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A Brief History of Gynecology and Its Impacts In Today’s World

At Covington Women’s Health Specialists, we’re all about sharing valuable knowledge about pregnancy, maternity, delivery, and other women’s health issues with our patients. So, for Women’s History Month, we’re taking a look back at some highlights from gynecology’s history, and how the study and practice is evolving for future generations.

Ancient Beginnings

Composed in 1800 BC during the Twelfth Egyptian Dynasty, the Kahun Gynecological Papyrus is credited as “the oldest available medical record of Egyptian civilization,” and may be the earliest record we have detailing gynecological care. Three pages long, it focuses on fertility, pregnancy, contraception, and gynecological diseases.

An example from this text demonstrates gynecology’s humble beginnings 4000 years ago, including treatment involving “fumigating her with incense and fresh oil, fumigating her womb with it, and fumigating her eyes with goose leg fat.”

Though the Kahun papyrus is a highly valuable artifact which documents an early dedication to women’s health issues, it’s possible that the study of gynecology and obstetrics was also practiced in other ancient cultures and early time periods — but that those records and practices have simply been lost to history.

Gynecology practices have clearly come a long way, regardless.

19th Century “Progress”

Dr. James Marion Sims is widely credited as the “father of modern gynecology” in America. In the late 1880s, he pioneered surgical tools and techniques, including the repair of vesicovaginal fistula — a life-improving procedure still conducted to this day.

During this time period, practicing medicine on women was rarely done, but Sims became intrigued when asked to assist a woman suffering pelvic and back pain after falling off her horse. “To treat this woman’s injury,” HISTORY reports, “Sims realized he needed to look directly into her vagina…. This discovery helped him develop the precursor to the modern speculum: the bent handle of a pewter spoon.”

For these advances, Sims has been long heralded. But even in his own autobiography, Sims admits his techniques were perfected by experimentation — on Black slave women. Modern critics also assert these experiments were performed without anesthesia. As a result, in 2017 his statue was removed in New York City’s Central Park. The courage of these women and their sacrifices must be acknowledged.  They and many men in similar situations are now recognized as true heroes in the discovery of many medical advances.

Though a valuable contributor to the progress of gynecology, Sims serves as a reminder of the uncredited and often unwilling sacrifices possibly countless women have made for its sake, and the vital importance of both consent and women’s whole well-being while pursuing medical advances.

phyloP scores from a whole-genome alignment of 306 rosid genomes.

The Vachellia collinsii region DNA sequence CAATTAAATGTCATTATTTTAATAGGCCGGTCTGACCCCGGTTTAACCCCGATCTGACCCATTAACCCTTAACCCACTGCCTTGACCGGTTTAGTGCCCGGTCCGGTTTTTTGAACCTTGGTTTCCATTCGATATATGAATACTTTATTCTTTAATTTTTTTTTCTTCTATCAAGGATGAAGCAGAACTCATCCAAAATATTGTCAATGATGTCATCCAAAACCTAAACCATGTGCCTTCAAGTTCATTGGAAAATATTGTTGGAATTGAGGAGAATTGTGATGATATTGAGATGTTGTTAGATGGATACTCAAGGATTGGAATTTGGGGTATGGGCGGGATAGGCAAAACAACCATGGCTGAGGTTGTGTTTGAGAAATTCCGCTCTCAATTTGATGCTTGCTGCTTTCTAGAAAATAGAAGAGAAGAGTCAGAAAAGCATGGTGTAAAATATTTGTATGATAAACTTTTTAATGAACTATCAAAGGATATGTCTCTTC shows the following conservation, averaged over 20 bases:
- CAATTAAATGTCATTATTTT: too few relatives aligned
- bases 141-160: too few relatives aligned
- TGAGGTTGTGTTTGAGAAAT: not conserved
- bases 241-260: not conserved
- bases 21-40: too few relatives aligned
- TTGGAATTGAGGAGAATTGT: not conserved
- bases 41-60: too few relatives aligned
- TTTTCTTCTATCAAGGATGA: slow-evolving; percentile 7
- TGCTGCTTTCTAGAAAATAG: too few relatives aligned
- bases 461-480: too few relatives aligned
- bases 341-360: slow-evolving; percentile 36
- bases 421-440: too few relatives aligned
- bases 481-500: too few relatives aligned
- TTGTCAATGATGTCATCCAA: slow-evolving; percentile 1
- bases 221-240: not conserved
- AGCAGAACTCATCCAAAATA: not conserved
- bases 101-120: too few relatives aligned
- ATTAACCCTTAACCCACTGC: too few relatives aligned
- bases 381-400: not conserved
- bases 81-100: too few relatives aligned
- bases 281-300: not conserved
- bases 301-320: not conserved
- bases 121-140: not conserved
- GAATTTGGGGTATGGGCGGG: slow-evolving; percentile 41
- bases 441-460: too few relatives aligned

20th Century Strides and 21st Century Promise

The 20th century presented significant breakthroughs for gynecology, including widely-available oral contraceptives and safe IUDs, the evolution of artificial insemination to in-vitro fertilization, the success of cancer-detecting Pap smears, and the use of ultrasounds to provide greater visibility into a variety of women’s health issues, from pregnancy to uterine fibroids and ovarian cysts.

Perhaps some of this progress is due to the expansion and exposure of women’s rights, including more women becoming physicians, medical researchers, and OB-GYNs. “One of the steadiest movements has been the rise in women as a percentage of the physician workforce: It rose from 28.3% in 2007 to 36.3% last year,” the Association of American Medical Colleges reports. They also note that specialties with the highest concentration of women include:

  • Pediatrics — 64.3%
  • Obstetrics and gynecology — 58.9%
  • Child and adolescent psychiatry — 54.0%
  • Neonatal-perinatal medicine — 52.8%

There is interesting debate regarding these concentrations of focus, and much progress in terms of diversity is still to be made. Some more modern gynecological advances such as vaginal mesh implants are also currently under scrutiny — evidence that there is still work to be done.

With a future that could include 3-D printed ovaries for infertile patients, the use of artificial intelligence in gynecology and obstetrics, and continued education about the importance of midwifery in both the past and present, obstetrics and gynecology may look very different in even another 10 years — let alone 4000.

For up-to-date, caring, women-centered health advice and services, call us for an appointment at (770) 385-8954 or schedule one online.